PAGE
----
Our climate by its very nature is variable, over the course of days, weeks, seasons and beyond. Some of these embedded variations can occur over very long periods of time in specific regions and have an influence on the global climate.
The tropical and South Pacific Ocean regions are home to a number of long-term natural variations of this type. Two of the more influential variations in this region include:
- The El Niño Southern Oscillation – which produces La Niña and El Niño events that bring prolonged dryness or rain to many parts of the world – and
- The South Pacific Decadal Oscillation which, as its name suggests, produces a long-term influence arising from the Pacific Ocean that can affect the climate across the world for years to decades at a time.
Because of their importance, researchers use complex computationally demanding climate models to understand these two variations and help forecast future changes.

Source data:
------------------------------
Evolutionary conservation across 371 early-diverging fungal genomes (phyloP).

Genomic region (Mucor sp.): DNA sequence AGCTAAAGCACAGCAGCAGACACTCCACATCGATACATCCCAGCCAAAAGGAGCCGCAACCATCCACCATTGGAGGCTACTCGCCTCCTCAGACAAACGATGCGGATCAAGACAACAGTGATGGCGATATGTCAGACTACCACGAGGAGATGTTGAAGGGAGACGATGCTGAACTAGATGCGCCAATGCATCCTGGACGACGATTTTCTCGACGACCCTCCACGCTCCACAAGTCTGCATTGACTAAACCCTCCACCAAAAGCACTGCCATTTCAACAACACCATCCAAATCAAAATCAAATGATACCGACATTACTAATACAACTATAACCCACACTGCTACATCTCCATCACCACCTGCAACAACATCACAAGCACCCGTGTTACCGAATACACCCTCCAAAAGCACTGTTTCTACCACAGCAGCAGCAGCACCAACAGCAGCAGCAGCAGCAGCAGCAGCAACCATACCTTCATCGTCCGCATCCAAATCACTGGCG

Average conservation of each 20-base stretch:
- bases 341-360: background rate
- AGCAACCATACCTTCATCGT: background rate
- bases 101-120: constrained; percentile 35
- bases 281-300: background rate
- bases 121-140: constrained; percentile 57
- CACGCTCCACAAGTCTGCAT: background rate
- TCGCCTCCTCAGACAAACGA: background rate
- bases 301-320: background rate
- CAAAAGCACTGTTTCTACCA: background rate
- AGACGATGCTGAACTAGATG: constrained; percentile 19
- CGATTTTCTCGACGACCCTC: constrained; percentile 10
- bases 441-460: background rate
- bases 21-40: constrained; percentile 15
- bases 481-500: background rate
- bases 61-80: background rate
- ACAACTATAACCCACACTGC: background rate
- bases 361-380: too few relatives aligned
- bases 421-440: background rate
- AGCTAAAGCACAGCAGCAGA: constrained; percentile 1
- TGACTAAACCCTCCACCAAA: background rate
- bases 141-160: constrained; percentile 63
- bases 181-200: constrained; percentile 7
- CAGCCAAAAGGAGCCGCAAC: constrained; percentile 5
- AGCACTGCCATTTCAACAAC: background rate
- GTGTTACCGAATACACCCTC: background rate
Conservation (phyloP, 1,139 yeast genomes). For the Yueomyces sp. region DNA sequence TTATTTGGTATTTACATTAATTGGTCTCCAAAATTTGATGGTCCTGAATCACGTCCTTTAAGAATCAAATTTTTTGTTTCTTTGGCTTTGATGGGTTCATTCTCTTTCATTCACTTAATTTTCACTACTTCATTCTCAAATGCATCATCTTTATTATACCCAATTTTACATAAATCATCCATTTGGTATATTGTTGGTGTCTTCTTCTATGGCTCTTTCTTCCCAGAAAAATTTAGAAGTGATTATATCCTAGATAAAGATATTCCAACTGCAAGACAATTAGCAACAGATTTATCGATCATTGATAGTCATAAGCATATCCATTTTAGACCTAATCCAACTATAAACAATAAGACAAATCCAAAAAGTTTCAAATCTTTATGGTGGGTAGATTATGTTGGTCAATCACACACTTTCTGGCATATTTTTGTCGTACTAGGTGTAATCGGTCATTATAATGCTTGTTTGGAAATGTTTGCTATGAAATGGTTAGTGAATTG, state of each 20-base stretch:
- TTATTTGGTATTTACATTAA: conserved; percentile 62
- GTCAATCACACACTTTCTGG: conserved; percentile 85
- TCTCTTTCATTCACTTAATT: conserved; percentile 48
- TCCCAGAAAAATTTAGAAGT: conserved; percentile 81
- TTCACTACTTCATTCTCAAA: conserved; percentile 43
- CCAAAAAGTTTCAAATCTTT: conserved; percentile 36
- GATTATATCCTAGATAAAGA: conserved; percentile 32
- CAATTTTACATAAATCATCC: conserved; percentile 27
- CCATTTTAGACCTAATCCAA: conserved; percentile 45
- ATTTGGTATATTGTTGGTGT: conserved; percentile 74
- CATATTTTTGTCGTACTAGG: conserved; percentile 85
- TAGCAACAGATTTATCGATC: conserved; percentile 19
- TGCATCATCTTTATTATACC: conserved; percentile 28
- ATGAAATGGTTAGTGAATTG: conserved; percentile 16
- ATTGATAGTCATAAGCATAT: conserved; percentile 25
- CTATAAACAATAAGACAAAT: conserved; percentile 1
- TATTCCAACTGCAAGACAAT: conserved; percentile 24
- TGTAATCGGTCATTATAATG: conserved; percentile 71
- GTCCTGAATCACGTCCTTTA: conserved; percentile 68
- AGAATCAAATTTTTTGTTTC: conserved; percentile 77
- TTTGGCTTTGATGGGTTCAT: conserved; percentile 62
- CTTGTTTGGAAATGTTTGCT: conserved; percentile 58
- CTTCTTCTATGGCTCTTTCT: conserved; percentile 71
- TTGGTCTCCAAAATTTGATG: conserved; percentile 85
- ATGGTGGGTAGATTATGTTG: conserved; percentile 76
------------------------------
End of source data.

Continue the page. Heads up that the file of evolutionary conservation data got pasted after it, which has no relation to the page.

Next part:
CLEX researchers and colleagues explored whether a simpler, less demanding model could achieve results that were similar enough to these more complex models to achieve useful results. To do this, they used a simple model – called a simple linear inverse model – and included the processes and variations found in the upper part of the Pacific Ocean.
They found that the inclusion of upper South Pacific Ocean variability significantly improved the predictions of those modes in simple models. This suggests processes just below the surface of the South Pacific Ocean maintain and enhance these big and low-frequency variations in a way that potentially makes them predictable over longer timescales.
This has implications for our capacity to forecast these events further ahead than we currently can, while using computer models that demand less time and computational expense.
- Paper: Lou J, TJ O’Kane and NJ Holbrook, 2020: A linear inverse model of Tropical and South Pacific seasonal predictability. Journal of Climate, 33, 4537-4554, doi:10.1175/JCLI-D-19-0548.1.